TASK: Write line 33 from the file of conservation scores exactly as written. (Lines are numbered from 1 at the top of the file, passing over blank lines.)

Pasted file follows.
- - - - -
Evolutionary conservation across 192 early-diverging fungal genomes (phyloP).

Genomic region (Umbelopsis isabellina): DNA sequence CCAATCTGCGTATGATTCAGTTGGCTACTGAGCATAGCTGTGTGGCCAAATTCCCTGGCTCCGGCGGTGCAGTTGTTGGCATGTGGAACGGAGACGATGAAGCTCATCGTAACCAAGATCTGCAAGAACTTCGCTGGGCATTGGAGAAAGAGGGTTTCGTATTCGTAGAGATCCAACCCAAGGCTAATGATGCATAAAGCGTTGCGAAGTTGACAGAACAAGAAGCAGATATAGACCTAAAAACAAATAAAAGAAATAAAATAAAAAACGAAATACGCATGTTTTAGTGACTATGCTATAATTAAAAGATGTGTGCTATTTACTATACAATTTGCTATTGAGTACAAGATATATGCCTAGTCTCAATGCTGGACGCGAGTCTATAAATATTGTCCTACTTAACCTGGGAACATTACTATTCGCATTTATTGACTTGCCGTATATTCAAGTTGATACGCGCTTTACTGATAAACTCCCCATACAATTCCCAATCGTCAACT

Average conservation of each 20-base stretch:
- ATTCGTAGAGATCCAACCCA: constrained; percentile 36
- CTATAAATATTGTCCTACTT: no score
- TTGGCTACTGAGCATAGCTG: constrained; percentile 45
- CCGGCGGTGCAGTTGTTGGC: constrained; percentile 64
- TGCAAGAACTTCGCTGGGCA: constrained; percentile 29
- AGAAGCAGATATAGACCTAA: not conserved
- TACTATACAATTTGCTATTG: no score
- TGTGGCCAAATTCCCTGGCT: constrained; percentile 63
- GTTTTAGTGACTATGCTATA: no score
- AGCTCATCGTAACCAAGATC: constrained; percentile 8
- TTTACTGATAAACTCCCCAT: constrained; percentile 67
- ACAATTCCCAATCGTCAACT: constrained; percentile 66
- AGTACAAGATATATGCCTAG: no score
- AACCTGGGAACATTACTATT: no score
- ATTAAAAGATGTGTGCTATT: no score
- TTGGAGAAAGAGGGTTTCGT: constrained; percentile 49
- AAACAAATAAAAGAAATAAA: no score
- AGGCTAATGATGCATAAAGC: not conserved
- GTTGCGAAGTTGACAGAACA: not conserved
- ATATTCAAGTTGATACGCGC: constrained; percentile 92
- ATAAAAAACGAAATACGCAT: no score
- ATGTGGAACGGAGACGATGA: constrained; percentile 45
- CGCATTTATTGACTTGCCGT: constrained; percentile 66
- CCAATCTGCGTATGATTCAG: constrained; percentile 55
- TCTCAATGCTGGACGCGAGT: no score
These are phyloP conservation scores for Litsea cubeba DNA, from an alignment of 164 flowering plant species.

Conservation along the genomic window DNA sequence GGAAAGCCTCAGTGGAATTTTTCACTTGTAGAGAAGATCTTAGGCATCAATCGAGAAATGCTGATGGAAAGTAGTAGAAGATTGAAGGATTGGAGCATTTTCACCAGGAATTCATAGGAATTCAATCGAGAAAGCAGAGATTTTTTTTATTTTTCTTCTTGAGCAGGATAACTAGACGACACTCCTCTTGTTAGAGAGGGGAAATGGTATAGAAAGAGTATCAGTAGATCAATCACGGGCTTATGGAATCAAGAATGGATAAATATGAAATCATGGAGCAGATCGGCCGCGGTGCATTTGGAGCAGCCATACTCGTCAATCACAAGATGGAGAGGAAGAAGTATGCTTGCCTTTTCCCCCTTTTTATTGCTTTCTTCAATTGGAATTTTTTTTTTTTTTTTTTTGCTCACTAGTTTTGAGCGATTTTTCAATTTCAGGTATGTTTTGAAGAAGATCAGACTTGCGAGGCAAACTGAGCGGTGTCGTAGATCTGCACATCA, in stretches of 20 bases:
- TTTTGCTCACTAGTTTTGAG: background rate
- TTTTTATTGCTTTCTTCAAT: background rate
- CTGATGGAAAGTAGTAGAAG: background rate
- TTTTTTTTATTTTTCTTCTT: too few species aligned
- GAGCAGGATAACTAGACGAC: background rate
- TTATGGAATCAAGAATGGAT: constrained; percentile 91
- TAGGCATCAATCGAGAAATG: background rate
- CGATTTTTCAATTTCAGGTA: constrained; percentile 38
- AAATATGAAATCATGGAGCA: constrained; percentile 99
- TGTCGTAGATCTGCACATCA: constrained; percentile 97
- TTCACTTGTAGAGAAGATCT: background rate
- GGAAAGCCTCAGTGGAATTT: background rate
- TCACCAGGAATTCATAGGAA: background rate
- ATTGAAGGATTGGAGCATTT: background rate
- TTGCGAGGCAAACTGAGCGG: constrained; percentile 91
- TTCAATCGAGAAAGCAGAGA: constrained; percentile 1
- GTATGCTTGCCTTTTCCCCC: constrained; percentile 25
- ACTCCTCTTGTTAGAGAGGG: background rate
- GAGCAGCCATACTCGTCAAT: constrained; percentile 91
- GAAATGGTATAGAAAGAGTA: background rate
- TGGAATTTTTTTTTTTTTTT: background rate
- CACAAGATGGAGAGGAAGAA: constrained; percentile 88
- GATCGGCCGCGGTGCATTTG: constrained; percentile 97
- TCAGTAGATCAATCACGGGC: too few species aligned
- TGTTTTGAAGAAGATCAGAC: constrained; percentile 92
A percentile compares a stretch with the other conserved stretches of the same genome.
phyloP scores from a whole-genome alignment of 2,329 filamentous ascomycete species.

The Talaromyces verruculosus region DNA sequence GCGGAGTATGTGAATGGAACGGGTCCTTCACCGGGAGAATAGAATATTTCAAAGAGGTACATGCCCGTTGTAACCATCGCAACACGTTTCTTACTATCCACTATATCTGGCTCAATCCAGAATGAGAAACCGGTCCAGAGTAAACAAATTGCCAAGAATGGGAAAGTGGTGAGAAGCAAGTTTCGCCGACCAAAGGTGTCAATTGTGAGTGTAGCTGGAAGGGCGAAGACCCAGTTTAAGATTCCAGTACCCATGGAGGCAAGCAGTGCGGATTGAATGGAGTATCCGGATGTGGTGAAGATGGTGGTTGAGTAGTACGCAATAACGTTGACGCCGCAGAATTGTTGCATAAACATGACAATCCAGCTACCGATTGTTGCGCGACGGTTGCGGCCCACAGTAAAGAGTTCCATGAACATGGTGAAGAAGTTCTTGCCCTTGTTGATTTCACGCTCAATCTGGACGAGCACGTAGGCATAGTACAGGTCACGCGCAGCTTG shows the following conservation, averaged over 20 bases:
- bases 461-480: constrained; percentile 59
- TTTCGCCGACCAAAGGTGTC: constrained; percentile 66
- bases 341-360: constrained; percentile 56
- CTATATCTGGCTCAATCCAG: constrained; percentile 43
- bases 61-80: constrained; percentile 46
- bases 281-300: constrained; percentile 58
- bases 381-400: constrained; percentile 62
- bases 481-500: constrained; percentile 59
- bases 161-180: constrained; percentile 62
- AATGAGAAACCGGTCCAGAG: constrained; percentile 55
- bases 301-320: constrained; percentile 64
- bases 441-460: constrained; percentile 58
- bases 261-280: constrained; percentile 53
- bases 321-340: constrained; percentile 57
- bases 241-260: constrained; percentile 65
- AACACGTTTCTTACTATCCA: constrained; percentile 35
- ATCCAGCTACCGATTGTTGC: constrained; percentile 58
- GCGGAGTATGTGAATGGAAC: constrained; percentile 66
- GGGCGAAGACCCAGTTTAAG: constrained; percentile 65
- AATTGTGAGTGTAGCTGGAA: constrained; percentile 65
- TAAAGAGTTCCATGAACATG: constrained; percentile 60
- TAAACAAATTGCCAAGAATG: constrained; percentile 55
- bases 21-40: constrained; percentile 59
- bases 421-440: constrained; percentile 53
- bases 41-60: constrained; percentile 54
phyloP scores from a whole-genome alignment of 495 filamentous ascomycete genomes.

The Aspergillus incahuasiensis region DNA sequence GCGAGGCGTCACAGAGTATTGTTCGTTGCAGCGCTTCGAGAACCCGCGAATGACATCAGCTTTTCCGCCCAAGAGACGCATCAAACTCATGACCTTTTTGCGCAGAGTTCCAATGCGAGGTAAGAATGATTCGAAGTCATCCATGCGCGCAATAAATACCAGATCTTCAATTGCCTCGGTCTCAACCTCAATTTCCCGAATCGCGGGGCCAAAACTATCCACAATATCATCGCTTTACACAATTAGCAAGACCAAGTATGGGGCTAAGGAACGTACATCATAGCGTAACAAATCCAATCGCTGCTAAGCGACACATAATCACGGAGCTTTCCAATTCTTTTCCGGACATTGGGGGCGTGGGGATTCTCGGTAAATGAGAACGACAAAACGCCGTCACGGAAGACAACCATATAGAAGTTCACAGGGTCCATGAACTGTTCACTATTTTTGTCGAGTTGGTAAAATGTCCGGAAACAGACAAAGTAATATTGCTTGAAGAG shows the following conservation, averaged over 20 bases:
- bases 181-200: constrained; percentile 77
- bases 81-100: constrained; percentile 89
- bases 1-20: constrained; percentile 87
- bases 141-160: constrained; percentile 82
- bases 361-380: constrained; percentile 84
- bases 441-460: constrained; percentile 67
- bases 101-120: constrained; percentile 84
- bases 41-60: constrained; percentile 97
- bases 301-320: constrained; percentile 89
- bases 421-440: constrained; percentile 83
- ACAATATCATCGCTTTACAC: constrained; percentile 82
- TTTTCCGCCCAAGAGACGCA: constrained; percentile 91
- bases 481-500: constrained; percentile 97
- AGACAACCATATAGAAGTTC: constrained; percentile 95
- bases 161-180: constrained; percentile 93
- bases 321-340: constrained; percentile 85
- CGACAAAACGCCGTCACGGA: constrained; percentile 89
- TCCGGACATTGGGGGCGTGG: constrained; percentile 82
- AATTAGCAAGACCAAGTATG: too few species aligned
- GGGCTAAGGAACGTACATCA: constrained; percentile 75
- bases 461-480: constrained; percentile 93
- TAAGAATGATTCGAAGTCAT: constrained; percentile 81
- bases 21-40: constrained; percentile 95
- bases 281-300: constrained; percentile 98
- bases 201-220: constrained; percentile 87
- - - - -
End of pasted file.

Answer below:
- CTGATGGAAAGTAGTAGAAG: background rate